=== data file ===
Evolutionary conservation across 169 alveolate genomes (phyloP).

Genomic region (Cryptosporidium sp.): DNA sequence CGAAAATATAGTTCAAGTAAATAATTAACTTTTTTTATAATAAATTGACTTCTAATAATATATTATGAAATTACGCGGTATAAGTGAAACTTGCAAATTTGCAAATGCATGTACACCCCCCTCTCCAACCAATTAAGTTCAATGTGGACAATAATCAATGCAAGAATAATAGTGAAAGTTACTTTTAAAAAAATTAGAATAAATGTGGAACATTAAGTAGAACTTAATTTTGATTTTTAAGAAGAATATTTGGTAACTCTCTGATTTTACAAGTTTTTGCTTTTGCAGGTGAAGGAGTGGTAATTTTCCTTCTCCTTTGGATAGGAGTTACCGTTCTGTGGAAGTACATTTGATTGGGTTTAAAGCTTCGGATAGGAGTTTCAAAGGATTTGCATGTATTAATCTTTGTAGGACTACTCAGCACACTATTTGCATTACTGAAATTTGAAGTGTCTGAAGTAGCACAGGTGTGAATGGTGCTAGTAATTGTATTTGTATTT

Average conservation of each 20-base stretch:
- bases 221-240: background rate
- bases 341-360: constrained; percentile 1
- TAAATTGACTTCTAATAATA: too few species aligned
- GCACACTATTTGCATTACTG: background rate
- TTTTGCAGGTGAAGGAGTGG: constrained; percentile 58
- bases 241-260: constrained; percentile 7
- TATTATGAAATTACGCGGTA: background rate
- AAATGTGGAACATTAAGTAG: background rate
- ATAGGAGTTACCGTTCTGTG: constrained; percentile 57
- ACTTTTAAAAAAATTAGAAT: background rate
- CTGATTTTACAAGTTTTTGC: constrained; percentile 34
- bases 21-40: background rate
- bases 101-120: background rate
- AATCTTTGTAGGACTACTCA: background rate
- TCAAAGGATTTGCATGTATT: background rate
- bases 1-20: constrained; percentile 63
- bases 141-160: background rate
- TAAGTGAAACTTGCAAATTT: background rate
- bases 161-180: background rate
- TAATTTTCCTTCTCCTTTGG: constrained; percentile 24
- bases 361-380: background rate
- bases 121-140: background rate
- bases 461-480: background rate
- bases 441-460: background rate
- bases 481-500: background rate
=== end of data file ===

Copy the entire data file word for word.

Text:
Evolutionary conservation across 169 alveolate genomes (phyloP).

Genomic region (Cryptosporidium sp.): DNA sequence CGAAAATATAGTTCAAGTAAATAATTAACTTTTTTTATAATAAATTGACTTCTAATAATATATTATGAAATTACGCGGTATAAGTGAAACTTGCAAATTTGCAAATGCATGTACACCCCCCTCTCCAACCAATTAAGTTCAATGTGGACAATAATCAATGCAAGAATAATAGTGAAAGTTACTTTTAAAAAAATTAGAATAAATGTGGAACATTAAGTAGAACTTAATTTTGATTTTTAAGAAGAATATTTGGTAACTCTCTGATTTTACAAGTTTTTGCTTTTGCAGGTGAAGGAGTGGTAATTTTCCTTCTCCTTTGGATAGGAGTTACCGTTCTGTGGAAGTACATTTGATTGGGTTTAAAGCTTCGGATAGGAGTTTCAAAGGATTTGCATGTATTAATCTTTGTAGGACTACTCAGCACACTATTTGCATTACTGAAATTTGAAGTGTCTGAAGTAGCACAGGTGTGAATGGTGCTAGTAATTGTATTTGTATTT

Average conservation of each 20-base stretch:
- bases 221-240: background rate
- bases 341-360: constrained; percentile 1
- TAAATTGACTTCTAATAATA: too few species aligned
- GCACACTATTTGCATTACTG: background rate
- TTTTGCAGGTGAAGGAGTGG: constrained; percentile 58
- bases 241-260: constrained; percentile 7
- TATTATGAAATTACGCGGTA: background rate
- AAATGTGGAACATTAAGTAG: background rate
- ATAGGAGTTACCGTTCTGTG: constrained; percentile 57
- ACTTTTAAAAAAATTAGAAT: background rate
- CTGATTTTACAAGTTTTTGC: constrained; percentile 34
- bases 21-40: background rate
- bases 101-120: background rate
- AATCTTTGTAGGACTACTCA: background rate
- TCAAAGGATTTGCATGTATT: background rate
- bases 1-20: constrained; percentile 63
- bases 141-160: background rate
- TAAGTGAAACTTGCAAATTT: background rate
- bases 161-180: background rate
- TAATTTTCCTTCTCCTTTGG: constrained; percentile 24
- bases 361-380: background rate
- bases 121-140: background rate
- bases 461-480: background rate
- bases 441-460: background rate
- bases 481-500: background rate